A reminder of the sanctity of tradition
Delicate tissue paper flowers circle stiff wiry fronds alongside shell garland looping from branch to branch. A beachy snowman, three shells stacked and painted, grins a charcoal smile from between the plastic needles. White fibers twist into lace, wrapping a cowrie shell snugly into a tuna fish’s eye, glittering out from artificial evergreen branches.
It’s the Christmas season on tropical Kwaj, and every night for the last month, a Kwaj Christmas tree has lit up a corner of our living room. With our traditional treasured ornaments packed away in storage, we’ve filled our tree with a sparkling hodgepodge of paper flowers, colorful lights, and crafts.
Among the treasures are hand woven flowers, stars, angels, turtles and tuna fish, deceptively simple with all their Christmas charm. Their basic silhouettes reflect a deep Marshallese weaving tradition that is still celebrated and passed to a new generation of women.
Two island trees provide most of the raw materials women use to weave, braid, and twist: coconut and pandanus. The Alele Museum website provides a detailed description of how kimej and mālwe – two of the weaving fibers – are made from coconut frond strands. The process for using maan̄ – made from pandanus leaves – is even more complicated, involving long periods of drying and pounding the leaves to make them soft and pliable.
The use of coconut fibers in weaving was brought to the Marshall Islands from other areas in Micronesia during Japanese occupation of the region from 1914 to 1945, according to the Alele Museum post. Pandanus, however, is the customary material for weaving jaki-ed, or mats, used for sleeping, sitting, traditional clothing, sailing, wall coverings.
Coverage from a year ago by Hawaii Public Radio says the skills and process for making the mats – or jaki-ed – had been nearly lost until the last decade or so when 200-year-old Marshallese woven mats were found in the collection of Honolulu’s Bishop Museum, where some jaki-ed are on display.
Since rediscovering these mats, a program based at The University of the South Pacific in Majuro seeks to revive the art of Marshallese jaki-ed weaving and design by improving weavers’ skills and reintroducing lost jaki-ed designs. The Jaki-Ed Revival Program offers training, a permanent weaving house at the university, and an annual jaki-ed auction to display and sell the woven mats.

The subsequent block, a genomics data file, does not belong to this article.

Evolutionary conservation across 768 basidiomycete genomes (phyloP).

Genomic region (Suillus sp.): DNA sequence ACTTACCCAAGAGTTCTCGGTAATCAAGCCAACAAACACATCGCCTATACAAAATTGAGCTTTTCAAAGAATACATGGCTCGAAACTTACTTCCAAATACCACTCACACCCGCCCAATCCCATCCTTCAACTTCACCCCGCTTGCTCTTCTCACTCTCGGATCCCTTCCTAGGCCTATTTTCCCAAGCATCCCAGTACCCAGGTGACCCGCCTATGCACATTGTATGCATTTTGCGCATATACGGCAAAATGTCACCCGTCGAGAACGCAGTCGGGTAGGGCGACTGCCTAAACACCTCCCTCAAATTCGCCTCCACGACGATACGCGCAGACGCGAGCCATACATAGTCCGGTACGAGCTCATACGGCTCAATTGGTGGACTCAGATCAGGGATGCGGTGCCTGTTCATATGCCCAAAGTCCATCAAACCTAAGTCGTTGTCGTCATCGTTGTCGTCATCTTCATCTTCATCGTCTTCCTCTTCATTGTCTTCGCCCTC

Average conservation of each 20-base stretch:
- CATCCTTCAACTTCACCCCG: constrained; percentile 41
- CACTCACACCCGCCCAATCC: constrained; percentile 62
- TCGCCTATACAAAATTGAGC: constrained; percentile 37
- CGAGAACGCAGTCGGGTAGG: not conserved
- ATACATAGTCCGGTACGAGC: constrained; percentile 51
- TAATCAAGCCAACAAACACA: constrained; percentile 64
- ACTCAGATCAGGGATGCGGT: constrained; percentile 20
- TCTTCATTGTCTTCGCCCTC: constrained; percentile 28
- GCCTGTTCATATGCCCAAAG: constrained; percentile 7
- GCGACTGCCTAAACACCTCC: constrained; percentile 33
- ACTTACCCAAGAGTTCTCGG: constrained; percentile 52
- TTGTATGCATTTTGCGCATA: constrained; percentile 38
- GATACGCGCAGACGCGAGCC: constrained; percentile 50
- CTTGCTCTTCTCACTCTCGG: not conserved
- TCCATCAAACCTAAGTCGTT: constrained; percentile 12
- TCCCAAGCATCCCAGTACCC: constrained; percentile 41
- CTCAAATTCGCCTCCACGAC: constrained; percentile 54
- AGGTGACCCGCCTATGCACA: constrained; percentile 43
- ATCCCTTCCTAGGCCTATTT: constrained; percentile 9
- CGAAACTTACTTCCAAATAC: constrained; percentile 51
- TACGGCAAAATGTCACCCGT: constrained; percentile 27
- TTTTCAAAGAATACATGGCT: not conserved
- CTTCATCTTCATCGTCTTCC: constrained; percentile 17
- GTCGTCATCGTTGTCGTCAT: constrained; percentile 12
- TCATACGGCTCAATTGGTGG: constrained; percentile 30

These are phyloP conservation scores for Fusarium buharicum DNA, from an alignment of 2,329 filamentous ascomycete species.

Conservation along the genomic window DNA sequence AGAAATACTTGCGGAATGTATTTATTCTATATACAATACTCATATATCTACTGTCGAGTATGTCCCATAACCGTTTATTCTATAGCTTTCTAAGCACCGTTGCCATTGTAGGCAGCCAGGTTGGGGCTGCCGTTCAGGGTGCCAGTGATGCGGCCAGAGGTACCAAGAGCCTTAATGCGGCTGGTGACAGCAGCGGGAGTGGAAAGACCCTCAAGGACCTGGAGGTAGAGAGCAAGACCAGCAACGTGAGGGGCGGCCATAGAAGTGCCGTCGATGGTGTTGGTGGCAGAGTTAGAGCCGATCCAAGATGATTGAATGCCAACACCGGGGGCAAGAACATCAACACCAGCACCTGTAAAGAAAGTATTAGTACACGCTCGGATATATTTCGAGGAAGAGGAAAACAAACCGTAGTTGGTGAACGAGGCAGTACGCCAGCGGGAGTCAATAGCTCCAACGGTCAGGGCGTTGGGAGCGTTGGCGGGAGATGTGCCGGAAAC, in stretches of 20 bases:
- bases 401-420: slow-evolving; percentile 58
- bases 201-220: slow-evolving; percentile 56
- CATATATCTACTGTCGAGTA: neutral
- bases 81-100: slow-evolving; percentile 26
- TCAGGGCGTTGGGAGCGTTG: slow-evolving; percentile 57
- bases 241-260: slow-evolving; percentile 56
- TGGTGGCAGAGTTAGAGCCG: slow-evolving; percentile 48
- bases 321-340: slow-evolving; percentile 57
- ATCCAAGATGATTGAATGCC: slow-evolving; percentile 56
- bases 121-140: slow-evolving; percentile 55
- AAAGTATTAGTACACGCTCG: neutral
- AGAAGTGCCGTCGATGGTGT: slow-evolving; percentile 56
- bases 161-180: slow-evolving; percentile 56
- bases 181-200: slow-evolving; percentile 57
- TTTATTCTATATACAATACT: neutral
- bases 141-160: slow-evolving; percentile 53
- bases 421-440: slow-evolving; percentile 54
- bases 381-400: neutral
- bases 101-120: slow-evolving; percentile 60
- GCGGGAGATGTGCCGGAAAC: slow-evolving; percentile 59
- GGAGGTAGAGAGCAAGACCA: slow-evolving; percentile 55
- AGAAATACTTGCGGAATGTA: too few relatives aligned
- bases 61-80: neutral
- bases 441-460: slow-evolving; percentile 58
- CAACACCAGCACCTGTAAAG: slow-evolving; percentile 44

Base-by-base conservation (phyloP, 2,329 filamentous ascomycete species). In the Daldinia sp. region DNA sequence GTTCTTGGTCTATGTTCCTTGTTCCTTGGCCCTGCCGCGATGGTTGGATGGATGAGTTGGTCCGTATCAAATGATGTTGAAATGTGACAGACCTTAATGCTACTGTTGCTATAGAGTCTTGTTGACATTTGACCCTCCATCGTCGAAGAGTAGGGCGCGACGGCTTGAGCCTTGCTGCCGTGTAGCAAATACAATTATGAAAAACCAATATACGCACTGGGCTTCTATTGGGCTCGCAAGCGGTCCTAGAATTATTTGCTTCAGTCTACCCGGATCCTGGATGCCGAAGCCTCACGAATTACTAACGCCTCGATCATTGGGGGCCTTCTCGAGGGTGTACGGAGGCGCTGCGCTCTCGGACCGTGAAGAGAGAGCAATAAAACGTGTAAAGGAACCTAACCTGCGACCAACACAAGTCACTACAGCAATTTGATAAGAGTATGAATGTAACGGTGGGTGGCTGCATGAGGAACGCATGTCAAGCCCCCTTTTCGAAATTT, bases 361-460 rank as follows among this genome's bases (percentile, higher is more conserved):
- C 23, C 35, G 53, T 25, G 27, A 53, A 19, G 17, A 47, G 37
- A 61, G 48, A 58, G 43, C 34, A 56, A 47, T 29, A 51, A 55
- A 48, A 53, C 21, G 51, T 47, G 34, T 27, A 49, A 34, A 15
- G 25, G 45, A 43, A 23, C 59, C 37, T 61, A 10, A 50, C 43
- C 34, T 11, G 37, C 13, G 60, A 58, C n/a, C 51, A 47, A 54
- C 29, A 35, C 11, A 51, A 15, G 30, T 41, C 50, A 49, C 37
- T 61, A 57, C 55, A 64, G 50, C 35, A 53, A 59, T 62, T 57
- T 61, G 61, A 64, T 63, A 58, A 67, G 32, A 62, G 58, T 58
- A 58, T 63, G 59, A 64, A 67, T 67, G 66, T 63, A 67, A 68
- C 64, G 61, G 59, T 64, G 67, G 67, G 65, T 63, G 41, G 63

In May of 2018, the Smithsonian Institute’s National Museum of Natural History hosted visitors from the Jaki-Ed Revival Program to study the mats housed in the Department of Anthropology. The department’s collection includes two dreka in niin, difficult to make pounders used in processing pandanas leaves. “The weavers were excited, but surprised to see these,” says a Smithsonian article recounting the visit, “knowing they would have been passed as heritage heirlooms down the family line but in this case were transferred to foreigners.”
While the turtle on our Christmas tree is not nearly as complex or significant as the deeply traditional Marshallese woven jaki-ed, it is a small symbol of the deep value – near sanctity, even – of long-held cultural knowledge. The university’s program description may say it best: “Finely woven and intricately and symbolically designed mats are a treasured cultural asset of the Marshallese people. They are the expression of kōrō im an kōl, the attribute that bestows upon women the opportunity to develop their unique talent and creativity.”
So when I unwrap my coconut-and-pandanus-fiber trinkets next year to hang on the tree, I will consider their true value, adding a Marshallese tradition to a meaningful custom in our own family: our glittering, hodgepodge Christmas tree.